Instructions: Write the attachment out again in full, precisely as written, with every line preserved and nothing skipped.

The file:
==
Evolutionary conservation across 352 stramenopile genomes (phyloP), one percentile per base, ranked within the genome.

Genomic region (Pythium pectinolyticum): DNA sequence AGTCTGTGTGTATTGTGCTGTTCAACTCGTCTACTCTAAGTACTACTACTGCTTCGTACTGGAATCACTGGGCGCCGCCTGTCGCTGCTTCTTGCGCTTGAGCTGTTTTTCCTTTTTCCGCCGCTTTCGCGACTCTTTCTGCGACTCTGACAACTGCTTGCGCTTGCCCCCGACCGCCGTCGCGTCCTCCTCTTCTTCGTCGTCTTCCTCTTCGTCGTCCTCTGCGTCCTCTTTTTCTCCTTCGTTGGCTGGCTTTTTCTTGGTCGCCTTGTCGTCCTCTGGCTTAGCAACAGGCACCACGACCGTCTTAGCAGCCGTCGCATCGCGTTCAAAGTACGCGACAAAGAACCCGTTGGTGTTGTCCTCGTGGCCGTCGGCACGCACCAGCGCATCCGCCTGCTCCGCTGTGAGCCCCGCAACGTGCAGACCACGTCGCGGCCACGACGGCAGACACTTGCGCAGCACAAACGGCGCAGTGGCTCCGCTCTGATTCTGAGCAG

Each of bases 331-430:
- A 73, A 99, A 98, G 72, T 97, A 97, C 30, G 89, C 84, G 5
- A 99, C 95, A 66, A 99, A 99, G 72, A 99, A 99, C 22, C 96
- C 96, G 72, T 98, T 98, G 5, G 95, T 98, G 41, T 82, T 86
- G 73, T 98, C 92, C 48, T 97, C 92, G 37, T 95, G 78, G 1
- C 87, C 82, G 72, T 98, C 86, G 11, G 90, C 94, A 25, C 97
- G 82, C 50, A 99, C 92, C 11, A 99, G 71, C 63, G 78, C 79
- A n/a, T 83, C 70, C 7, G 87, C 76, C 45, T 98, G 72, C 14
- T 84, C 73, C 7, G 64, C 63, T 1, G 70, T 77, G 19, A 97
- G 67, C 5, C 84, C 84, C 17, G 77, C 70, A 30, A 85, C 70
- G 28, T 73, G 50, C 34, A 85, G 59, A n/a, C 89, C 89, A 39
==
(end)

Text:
Evolutionary conservation across 352 stramenopile genomes (phyloP), one percentile per base, ranked within the genome.

Genomic region (Pythium pectinolyticum): DNA sequence AGTCTGTGTGTATTGTGCTGTTCAACTCGTCTACTCTAAGTACTACTACTGCTTCGTACTGGAATCACTGGGCGCCGCCTGTCGCTGCTTCTTGCGCTTGAGCTGTTTTTCCTTTTTCCGCCGCTTTCGCGACTCTTTCTGCGACTCTGACAACTGCTTGCGCTTGCCCCCGACCGCCGTCGCGTCCTCCTCTTCTTCGTCGTCTTCCTCTTCGTCGTCCTCTGCGTCCTCTTTTTCTCCTTCGTTGGCTGGCTTTTTCTTGGTCGCCTTGTCGTCCTCTGGCTTAGCAACAGGCACCACGACCGTCTTAGCAGCCGTCGCATCGCGTTCAAAGTACGCGACAAAGAACCCGTTGGTGTTGTCCTCGTGGCCGTCGGCACGCACCAGCGCATCCGCCTGCTCCGCTGTGAGCCCCGCAACGTGCAGACCACGTCGCGGCCACGACGGCAGACACTTGCGCAGCACAAACGGCGCAGTGGCTCCGCTCTGATTCTGAGCAG

Each of bases 331-430:
- A 73, A 99, A 98, G 72, T 97, A 97, C 30, G 89, C 84, G 5
- A 99, C 95, A 66, A 99, A 99, G 72, A 99, A 99, C 22, C 96
- C 96, G 72, T 98, T 98, G 5, G 95, T 98, G 41, T 82, T 86
- G 73, T 98, C 92, C 48, T 97, C 92, G 37, T 95, G 78, G 1
- C 87, C 82, G 72, T 98, C 86, G 11, G 90, C 94, A 25, C 97
- G 82, C 50, A 99, C 92, C 11, A 99, G 71, C 63, G 78, C 79
- A n/a, T 83, C 70, C 7, G 87, C 76, C 45, T 98, G 72, C 14
- T 84, C 73, C 7, G 64, C 63, T 1, G 70, T 77, G 19, A 97
- G 67, C 5, C 84, C 84, C 17, G 77, C 70, A 30, A 85, C 70
- G 28, T 73, G 50, C 34, A 85, G 59, A n/a, C 89, C 89, A 39